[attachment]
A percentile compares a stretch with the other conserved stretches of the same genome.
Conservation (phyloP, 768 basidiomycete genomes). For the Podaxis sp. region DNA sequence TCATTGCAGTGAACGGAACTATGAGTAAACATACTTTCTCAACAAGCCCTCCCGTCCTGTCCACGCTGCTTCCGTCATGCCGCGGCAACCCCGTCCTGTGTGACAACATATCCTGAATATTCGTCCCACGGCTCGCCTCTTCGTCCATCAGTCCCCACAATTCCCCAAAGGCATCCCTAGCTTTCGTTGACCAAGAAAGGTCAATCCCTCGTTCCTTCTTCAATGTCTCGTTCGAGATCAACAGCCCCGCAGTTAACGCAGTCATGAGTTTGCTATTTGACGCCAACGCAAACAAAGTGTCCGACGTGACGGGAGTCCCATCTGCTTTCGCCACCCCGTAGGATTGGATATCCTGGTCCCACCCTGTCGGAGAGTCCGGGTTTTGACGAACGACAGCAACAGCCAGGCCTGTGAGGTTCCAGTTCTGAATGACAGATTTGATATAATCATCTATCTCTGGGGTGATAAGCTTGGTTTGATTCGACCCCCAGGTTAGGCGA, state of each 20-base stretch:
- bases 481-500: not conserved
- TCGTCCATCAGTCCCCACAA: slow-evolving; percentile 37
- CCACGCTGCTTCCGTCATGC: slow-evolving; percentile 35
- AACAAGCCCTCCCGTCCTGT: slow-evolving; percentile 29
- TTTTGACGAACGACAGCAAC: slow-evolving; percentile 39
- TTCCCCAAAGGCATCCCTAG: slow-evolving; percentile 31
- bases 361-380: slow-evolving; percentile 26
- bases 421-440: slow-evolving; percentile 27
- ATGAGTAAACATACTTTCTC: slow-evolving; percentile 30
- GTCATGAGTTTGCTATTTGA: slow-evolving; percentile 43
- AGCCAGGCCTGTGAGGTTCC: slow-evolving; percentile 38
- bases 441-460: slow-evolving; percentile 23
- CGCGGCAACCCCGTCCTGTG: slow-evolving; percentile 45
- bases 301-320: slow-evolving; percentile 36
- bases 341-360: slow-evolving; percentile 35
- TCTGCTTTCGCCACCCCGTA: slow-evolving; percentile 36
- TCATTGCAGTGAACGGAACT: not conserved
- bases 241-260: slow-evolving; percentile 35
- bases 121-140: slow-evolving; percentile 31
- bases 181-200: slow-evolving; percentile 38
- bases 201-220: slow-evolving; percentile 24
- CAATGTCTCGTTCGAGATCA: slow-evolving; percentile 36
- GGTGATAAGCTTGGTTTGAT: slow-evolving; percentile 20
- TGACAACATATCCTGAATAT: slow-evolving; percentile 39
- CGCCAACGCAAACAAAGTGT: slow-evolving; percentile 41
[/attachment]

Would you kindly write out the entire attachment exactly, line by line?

A percentile compares a stretch with the other conserved stretches of the same genome.
Conservation (phyloP, 768 basidiomycete genomes). For the Podaxis sp. region DNA sequence TCATTGCAGTGAACGGAACTATGAGTAAACATACTTTCTCAACAAGCCCTCCCGTCCTGTCCACGCTGCTTCCGTCATGCCGCGGCAACCCCGTCCTGTGTGACAACATATCCTGAATATTCGTCCCACGGCTCGCCTCTTCGTCCATCAGTCCCCACAATTCCCCAAAGGCATCCCTAGCTTTCGTTGACCAAGAAAGGTCAATCCCTCGTTCCTTCTTCAATGTCTCGTTCGAGATCAACAGCCCCGCAGTTAACGCAGTCATGAGTTTGCTATTTGACGCCAACGCAAACAAAGTGTCCGACGTGACGGGAGTCCCATCTGCTTTCGCCACCCCGTAGGATTGGATATCCTGGTCCCACCCTGTCGGAGAGTCCGGGTTTTGACGAACGACAGCAACAGCCAGGCCTGTGAGGTTCCAGTTCTGAATGACAGATTTGATATAATCATCTATCTCTGGGGTGATAAGCTTGGTTTGATTCGACCCCCAGGTTAGGCGA, state of each 20-base stretch:
- bases 481-500: not conserved
- TCGTCCATCAGTCCCCACAA: slow-evolving; percentile 37
- CCACGCTGCTTCCGTCATGC: slow-evolving; percentile 35
- AACAAGCCCTCCCGTCCTGT: slow-evolving; percentile 29
- TTTTGACGAACGACAGCAAC: slow-evolving; percentile 39
- TTCCCCAAAGGCATCCCTAG: slow-evolving; percentile 31
- bases 361-380: slow-evolving; percentile 26
- bases 421-440: slow-evolving; percentile 27
- ATGAGTAAACATACTTTCTC: slow-evolving; percentile 30
- GTCATGAGTTTGCTATTTGA: slow-evolving; percentile 43
- AGCCAGGCCTGTGAGGTTCC: slow-evolving; percentile 38
- bases 441-460: slow-evolving; percentile 23
- CGCGGCAACCCCGTCCTGTG: slow-evolving; percentile 45
- bases 301-320: slow-evolving; percentile 36
- bases 341-360: slow-evolving; percentile 35
- TCTGCTTTCGCCACCCCGTA: slow-evolving; percentile 36
- TCATTGCAGTGAACGGAACT: not conserved
- bases 241-260: slow-evolving; percentile 35
- bases 121-140: slow-evolving; percentile 31
- bases 181-200: slow-evolving; percentile 38
- bases 201-220: slow-evolving; percentile 24
- CAATGTCTCGTTCGAGATCA: slow-evolving; percentile 36
- GGTGATAAGCTTGGTTTGAT: slow-evolving; percentile 20
- TGACAACATATCCTGAATAT: slow-evolving; percentile 39
- CGCCAACGCAAACAAAGTGT: slow-evolving; percentile 41